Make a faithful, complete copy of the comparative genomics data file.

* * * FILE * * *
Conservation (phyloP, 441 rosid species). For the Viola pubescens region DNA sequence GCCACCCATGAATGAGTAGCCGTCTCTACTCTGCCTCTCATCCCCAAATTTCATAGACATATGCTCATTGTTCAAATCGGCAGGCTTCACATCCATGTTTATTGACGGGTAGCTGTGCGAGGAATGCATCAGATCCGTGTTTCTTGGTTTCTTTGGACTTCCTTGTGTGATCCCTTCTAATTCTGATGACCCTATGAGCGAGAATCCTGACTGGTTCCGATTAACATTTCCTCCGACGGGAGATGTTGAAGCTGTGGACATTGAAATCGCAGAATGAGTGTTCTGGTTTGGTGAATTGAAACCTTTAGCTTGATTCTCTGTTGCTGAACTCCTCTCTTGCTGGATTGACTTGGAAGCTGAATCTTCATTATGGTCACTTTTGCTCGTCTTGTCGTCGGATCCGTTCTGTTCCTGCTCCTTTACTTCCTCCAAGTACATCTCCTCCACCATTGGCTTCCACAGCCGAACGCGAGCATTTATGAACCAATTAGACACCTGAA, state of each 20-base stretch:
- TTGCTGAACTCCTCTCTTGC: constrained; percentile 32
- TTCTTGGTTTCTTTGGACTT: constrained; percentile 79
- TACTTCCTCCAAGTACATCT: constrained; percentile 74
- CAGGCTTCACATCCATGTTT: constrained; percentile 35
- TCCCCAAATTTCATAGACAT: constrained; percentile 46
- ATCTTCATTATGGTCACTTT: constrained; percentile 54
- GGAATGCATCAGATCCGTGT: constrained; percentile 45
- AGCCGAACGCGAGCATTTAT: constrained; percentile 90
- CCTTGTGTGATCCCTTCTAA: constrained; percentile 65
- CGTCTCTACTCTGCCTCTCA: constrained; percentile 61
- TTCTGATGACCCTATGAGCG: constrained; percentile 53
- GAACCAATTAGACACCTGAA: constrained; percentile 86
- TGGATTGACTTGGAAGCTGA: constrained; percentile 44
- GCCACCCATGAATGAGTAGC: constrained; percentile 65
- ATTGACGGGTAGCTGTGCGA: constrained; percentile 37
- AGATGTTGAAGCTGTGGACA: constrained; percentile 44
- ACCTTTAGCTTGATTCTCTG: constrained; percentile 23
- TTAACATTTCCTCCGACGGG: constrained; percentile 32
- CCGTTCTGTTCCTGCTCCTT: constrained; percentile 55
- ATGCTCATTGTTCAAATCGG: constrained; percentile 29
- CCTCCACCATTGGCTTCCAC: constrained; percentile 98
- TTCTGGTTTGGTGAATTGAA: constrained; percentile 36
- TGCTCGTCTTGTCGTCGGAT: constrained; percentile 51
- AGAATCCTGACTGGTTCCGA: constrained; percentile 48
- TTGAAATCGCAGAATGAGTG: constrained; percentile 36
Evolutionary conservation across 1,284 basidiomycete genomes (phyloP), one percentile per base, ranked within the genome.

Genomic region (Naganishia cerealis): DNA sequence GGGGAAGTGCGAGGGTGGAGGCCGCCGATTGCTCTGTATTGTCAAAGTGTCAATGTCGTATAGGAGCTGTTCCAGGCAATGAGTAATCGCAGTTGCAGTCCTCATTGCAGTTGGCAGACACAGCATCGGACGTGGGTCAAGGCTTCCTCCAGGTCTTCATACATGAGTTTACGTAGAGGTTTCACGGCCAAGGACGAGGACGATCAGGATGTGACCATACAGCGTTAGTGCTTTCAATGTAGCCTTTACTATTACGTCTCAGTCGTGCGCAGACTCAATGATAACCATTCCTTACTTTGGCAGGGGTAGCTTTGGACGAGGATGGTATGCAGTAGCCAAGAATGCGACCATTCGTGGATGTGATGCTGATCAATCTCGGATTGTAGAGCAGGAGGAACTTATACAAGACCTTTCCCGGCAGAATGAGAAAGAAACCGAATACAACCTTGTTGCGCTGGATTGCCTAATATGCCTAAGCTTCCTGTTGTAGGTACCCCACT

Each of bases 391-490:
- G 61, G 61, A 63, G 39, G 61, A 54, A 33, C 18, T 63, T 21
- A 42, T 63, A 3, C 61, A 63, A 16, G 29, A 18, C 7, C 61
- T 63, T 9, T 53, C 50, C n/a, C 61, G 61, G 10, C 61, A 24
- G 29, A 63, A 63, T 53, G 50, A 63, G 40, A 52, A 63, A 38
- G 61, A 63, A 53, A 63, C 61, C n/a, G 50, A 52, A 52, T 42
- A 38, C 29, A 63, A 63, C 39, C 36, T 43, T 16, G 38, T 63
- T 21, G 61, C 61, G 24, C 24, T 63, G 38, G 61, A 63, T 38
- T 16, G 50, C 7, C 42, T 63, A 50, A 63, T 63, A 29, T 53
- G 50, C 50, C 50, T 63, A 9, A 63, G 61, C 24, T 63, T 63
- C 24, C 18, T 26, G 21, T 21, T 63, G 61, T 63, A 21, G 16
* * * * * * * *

Conservation (phyloP, 441 rosid species). For the Viola pubescens region DNA sequence GCCACCCATGAATGAGTAGCCGTCTCTACTCTGCCTCTCATCCCCAAATTTCATAGACATATGCTCATTGTTCAAATCGGCAGGCTTCACATCCATGTTTATTGACGGGTAGCTGTGCGAGGAATGCATCAGATCCGTGTTTCTTGGTTTCTTTGGACTTCCTTGTGTGATCCCTTCTAATTCTGATGACCCTATGAGCGAGAATCCTGACTGGTTCCGATTAACATTTCCTCCGACGGGAGATGTTGAAGCTGTGGACATTGAAATCGCAGAATGAGTGTTCTGGTTTGGTGAATTGAAACCTTTAGCTTGATTCTCTGTTGCTGAACTCCTCTCTTGCTGGATTGACTTGGAAGCTGAATCTTCATTATGGTCACTTTTGCTCGTCTTGTCGTCGGATCCGTTCTGTTCCTGCTCCTTTACTTCCTCCAAGTACATCTCCTCCACCATTGGCTTCCACAGCCGAACGCGAGCATTTATGAACCAATTAGACACCTGAA, state of each 20-base stretch:
- TTGCTGAACTCCTCTCTTGC: constrained; percentile 32
- TTCTTGGTTTCTTTGGACTT: constrained; percentile 79
- TACTTCCTCCAAGTACATCT: constrained; percentile 74
- CAGGCTTCACATCCATGTTT: constrained; percentile 35
- TCCCCAAATTTCATAGACAT: constrained; percentile 46
- ATCTTCATTATGGTCACTTT: constrained; percentile 54
- GGAATGCATCAGATCCGTGT: constrained; percentile 45
- AGCCGAACGCGAGCATTTAT: constrained; percentile 90
- CCTTGTGTGATCCCTTCTAA: constrained; percentile 65
- CGTCTCTACTCTGCCTCTCA: constrained; percentile 61
- TTCTGATGACCCTATGAGCG: constrained; percentile 53
- GAACCAATTAGACACCTGAA: constrained; percentile 86
- TGGATTGACTTGGAAGCTGA: constrained; percentile 44
- GCCACCCATGAATGAGTAGC: constrained; percentile 65
- ATTGACGGGTAGCTGTGCGA: constrained; percentile 37
- AGATGTTGAAGCTGTGGACA: constrained; percentile 44
- ACCTTTAGCTTGATTCTCTG: constrained; percentile 23
- TTAACATTTCCTCCGACGGG: constrained; percentile 32
- CCGTTCTGTTCCTGCTCCTT: constrained; percentile 55
- ATGCTCATTGTTCAAATCGG: constrained; percentile 29
- CCTCCACCATTGGCTTCCAC: constrained; percentile 98
- TTCTGGTTTGGTGAATTGAA: constrained; percentile 36
- TGCTCGTCTTGTCGTCGGAT: constrained; percentile 51
- AGAATCCTGACTGGTTCCGA: constrained; percentile 48
- TTGAAATCGCAGAATGAGTG: constrained; percentile 36
Evolutionary conservation across 1,284 basidiomycete genomes (phyloP), one percentile per base, ranked within the genome.

Genomic region (Naganishia cerealis): DNA sequence GGGGAAGTGCGAGGGTGGAGGCCGCCGATTGCTCTGTATTGTCAAAGTGTCAATGTCGTATAGGAGCTGTTCCAGGCAATGAGTAATCGCAGTTGCAGTCCTCATTGCAGTTGGCAGACACAGCATCGGACGTGGGTCAAGGCTTCCTCCAGGTCTTCATACATGAGTTTACGTAGAGGTTTCACGGCCAAGGACGAGGACGATCAGGATGTGACCATACAGCGTTAGTGCTTTCAATGTAGCCTTTACTATTACGTCTCAGTCGTGCGCAGACTCAATGATAACCATTCCTTACTTTGGCAGGGGTAGCTTTGGACGAGGATGGTATGCAGTAGCCAAGAATGCGACCATTCGTGGATGTGATGCTGATCAATCTCGGATTGTAGAGCAGGAGGAACTTATACAAGACCTTTCCCGGCAGAATGAGAAAGAAACCGAATACAACCTTGTTGCGCTGGATTGCCTAATATGCCTAAGCTTCCTGTTGTAGGTACCCCACT

Each of bases 391-490:
- G 61, G 61, A 63, G 39, G 61, A 54, A 33, C 18, T 63, T 21
- A 42, T 63, A 3, C 61, A 63, A 16, G 29, A 18, C 7, C 61
- T 63, T 9, T 53, C 50, C n/a, C 61, G 61, G 10, C 61, A 24
- G 29, A 63, A 63, T 53, G 50, A 63, G 40, A 52, A 63, A 38
- G 61, A 63, A 53, A 63, C 61, C n/a, G 50, A 52, A 52, T 42
- A 38, C 29, A 63, A 63, C 39, C 36, T 43, T 16, G 38, T 63
- T 21, G 61, C 61, G 24, C 24, T 63, G 38, G 61, A 63, T 38
- T 16, G 50, C 7, C 42, T 63, A 50, A 63, T 63, A 29, T 53
- G 50, C 50, C 50, T 63, A 9, A 63, G 61, C 24, T 63, T 63
- C 24, C 18, T 26, G 21, T 21, T 63, G 61, T 63, A 21, G 16